The Bruins have finished the last three seasons with nearly identical numbers, finishing with 96, 93, and 95 points. We were treated to a brief playoff appearance last season, but they certainly weren’t ready to make the jump into the upper tier of the league. Luckily for B’s fans, this year is different. Currently sitting comfortably with the second spot in the Atlantic and on pace for 113 points, this poses one question: what’s making a difference?


For starters, the Bruins have two goalies who have put up solid numbers. Rask got off to a slow start, posting an October save percentage of just .896. This lead to some early season controversy regarding the starting position, seeing as Khudobin came out of the gate hot. But around early December, Rask’s play transformed into what we’re used to seeing out of him. With Khudobin also continuing his stellar season, the Bruins have consequently climbed the standings going 15-2-4 since December 1st. As of today, Rask has started thirty games to Khudobin’s seventeen, emphasizing the faith that the coaching staff has behind both of them. And seeing as both goalies currently boast a season save percentage north of 92% and a GAA below 2.4, it comes as no surprise to see both of them getting their minutes.

The Young Guys

In addition to the dynamic duo between the pipes, the Bruins have also enjoyed plenty of production from players who can’t even drink yet. Rookie standout Charlie McAvoy is leading the way, even drawing some Calder Trophy attention. It’s unlikely that he’ll bring home the honor being a defenseman, but his 25 points through forty-five games to go with his +18 rating is exactly what the Bruins needed. Playing mostly on the top pair, McAvoy has also been given the credit of rejuvenating the play of Zdeno Chara. The two have worked well together all season, and Chara is proving that he still has something left in the tank. Rookies Danton Heinen (10-21-31), Jake DeBrusk (10-14-24), and Matt Grzelyck (1-5-6, +13) have also risen to the occasion this season. Each are proving that they are both hungry and capable of establishing themselves as NHL players.


The B’s have also managed to combine their trademark “hard-nosed” style of play with a sufficient amount of skill. Between the years of 2010-2016, they failed to have a single seventy-point player. The team simply lacked that “big name scorer” that every team needs for both the fans and the results. But we can now see that Brad Marchand is ready to wear that label.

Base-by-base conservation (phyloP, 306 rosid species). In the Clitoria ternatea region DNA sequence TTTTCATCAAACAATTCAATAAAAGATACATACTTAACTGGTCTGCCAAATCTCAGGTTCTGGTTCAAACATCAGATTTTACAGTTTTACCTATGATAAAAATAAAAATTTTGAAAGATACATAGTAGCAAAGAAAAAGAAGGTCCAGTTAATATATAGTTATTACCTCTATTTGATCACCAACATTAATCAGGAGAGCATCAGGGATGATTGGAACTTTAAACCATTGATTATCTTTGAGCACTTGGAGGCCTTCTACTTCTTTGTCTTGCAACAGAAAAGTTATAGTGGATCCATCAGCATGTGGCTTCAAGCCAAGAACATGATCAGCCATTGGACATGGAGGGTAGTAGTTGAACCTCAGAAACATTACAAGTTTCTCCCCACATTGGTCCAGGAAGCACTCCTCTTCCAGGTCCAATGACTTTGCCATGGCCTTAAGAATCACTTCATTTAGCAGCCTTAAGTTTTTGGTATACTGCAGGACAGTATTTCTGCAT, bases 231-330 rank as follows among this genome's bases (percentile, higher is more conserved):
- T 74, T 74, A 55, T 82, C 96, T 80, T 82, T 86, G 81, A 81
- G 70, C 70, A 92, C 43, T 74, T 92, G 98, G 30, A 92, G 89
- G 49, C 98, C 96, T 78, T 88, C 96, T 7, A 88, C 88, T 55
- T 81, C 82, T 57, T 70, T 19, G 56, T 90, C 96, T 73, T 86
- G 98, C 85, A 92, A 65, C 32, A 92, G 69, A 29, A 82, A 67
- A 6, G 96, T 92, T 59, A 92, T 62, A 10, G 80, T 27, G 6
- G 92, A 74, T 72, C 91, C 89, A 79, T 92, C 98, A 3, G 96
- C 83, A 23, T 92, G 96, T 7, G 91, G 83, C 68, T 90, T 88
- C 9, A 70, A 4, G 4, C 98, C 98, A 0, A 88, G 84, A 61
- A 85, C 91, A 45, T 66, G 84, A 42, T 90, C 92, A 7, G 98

His increase in production really began in the inaugural World Cup of Hockey. Even while putting up eight points in just six games during Canada’s gold medal run, Marchand is best remembered for his tournament winning goal with just 43.1 seconds remaining to beat Team Europe. From there he took off and established himself as one of the premier forwards in the NHL. He went on to finish the season with 85 points, good for sixth in the league in scoring. This surpassed his previous season high by 24 points and is the most by any Bruin since Marc Savard in 2009 (88). Carrying his play into this season Marchand has been helped out by line mates David Pastrnak and Patrice Bergeron. With 44 points through 45 games for Pastrnak and 39 in 40 for Bergeron, all three players on the Bruins top line are on pace for career high point totals.

Boston Bruins’ David Pastrnak (88) celebrates with teammates Patrice Bergeron (37), Brad Marchand (63) and Torey Krug after scoring against the Montreal Canadiens during the second period of an NHL hockey game, Saturday, Jan. 20, 2018 in Montreal. (Graham Hughes/The Canadian Press via AP)

The Man Behind the Curtain

And lastly- Bruce Cassidy. The Bruins were lucky to have Claude Julien but after ten years it was time for a new voice. Luckily for the B’s, that voice was already in the organization. Having coached in Providence since 2008, Cassidy was already familiar with several players and the Bruins systems. One of these players is Torey Krug, who recalls that “everything was quick, on the go. He doesn’t like to spend time explaining drills or being at the board at practice.  It’s go, go, go”. Krug went on to mention that this becomes a habit and translates into games. With nearly half the season remaining, it will be interesting to see if Cassidy and the Bruins can keep up this unexpected pace. But with the way things are looking right now, there’s plenty of reason to be optimistic.


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